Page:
Horse Chestnut

The horse chestnut is a non-native broadleaf deciduous tree. It was introduced in the 16th Century and has been entertaining kids ever since with its luscious brown conkers, which have been used for centuries for games. While not a native species, the horse chestnut can be a pleasing addition to a large garden.

Growing horse chestnut trees:

When choosing a tree for your garden you should always bear in mind the height and width it can reach at maturity and how long it will live for. Choose carefully when placing your beautiful horse chestnut tree as these trees will reach an eventual height of up to 40m and can live for 300 years.

A horse chestnut can be a great stand alone specimen tree or on larger areas of land will sit well with other trees. They will thrive best in a sunny spot in soil that is humus rich and fertile, moist and yet free-draining. They will not do very well if their roots become waterlogged or if the soil fertility is poor. Neither will horse chestnuts survive very dry conditions.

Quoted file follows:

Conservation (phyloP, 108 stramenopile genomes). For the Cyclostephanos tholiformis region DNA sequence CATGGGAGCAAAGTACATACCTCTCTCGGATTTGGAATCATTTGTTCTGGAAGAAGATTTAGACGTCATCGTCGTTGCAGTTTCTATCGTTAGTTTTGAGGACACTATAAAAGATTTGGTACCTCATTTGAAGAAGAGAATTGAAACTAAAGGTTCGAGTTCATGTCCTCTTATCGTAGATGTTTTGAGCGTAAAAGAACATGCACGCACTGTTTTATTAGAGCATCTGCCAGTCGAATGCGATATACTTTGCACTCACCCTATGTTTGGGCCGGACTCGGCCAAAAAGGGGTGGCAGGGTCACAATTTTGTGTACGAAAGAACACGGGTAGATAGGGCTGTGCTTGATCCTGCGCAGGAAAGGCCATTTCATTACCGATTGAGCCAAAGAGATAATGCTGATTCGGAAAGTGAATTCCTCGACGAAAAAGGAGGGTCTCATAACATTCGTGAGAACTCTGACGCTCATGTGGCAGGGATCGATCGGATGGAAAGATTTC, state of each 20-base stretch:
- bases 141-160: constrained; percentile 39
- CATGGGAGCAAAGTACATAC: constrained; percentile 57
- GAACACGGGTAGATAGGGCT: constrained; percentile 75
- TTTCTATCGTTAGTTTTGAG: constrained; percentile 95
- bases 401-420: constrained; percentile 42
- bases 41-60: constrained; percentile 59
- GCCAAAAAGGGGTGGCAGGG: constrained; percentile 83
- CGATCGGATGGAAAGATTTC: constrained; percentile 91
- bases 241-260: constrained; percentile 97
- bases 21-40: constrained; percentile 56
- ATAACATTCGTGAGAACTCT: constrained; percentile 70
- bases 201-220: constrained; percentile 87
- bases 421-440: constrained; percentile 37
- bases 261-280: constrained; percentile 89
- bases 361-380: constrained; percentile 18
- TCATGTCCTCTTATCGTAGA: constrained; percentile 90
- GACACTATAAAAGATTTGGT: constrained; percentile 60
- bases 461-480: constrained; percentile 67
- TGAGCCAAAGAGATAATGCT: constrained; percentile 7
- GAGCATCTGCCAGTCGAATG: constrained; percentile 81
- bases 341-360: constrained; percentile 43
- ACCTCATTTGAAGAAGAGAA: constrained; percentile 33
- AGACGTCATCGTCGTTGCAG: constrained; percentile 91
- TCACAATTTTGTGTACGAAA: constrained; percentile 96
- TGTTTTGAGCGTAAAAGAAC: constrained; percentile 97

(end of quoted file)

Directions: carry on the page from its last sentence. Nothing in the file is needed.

While most people choosing a new tree for their garden will go for the easier option of buying a small tree to plant out, it is also possible to grow horse chestnut trees from conkers. These seeds will dry out quickly so should be planted right away, ideally in a cold frame outdoors. Unlike some tree species, germination rates for these seeds tend to be rather good.

One the roots begin to sprout from the conker, you can pot it up in a container filled with a mix of soil-based compost. They will be ready to plant into their final growing position in around a year, when they are a foot or so tall.

When planting into your prepared planting position, dig a hole around three times the width of the root ball and at a depth which allows the top of the root ball to remain flush with the soil. Carefully fill in the area around the root ball with soil and organic material and water in well. Tamp down lightly and then add a surface mulch around the young tree to keep in moisture and suppress weeds.

Consider the plants you wish to use as companions to aid your horse chestnut tree. Dynamic accumulators, it is said, can be used to great effect to aid the growth of a specimen tree in your garden and increase its general biodiversity.

Why grow horse chestnut trees in the garden?

Horse chestnuts do not only give conkers for children to play with, they also cast some pleasant, dappled shade, have interesting and beautiful form and foliage and provide visual interest of different sorts throughout the year.

What is more, horse chestnuts also attract bees with their flowers in the spring and are home to a number of caterpillars and moths. Deer and other mammals eat the conkers.

Quick Facts

Latin Name
Aesculus hippocastanum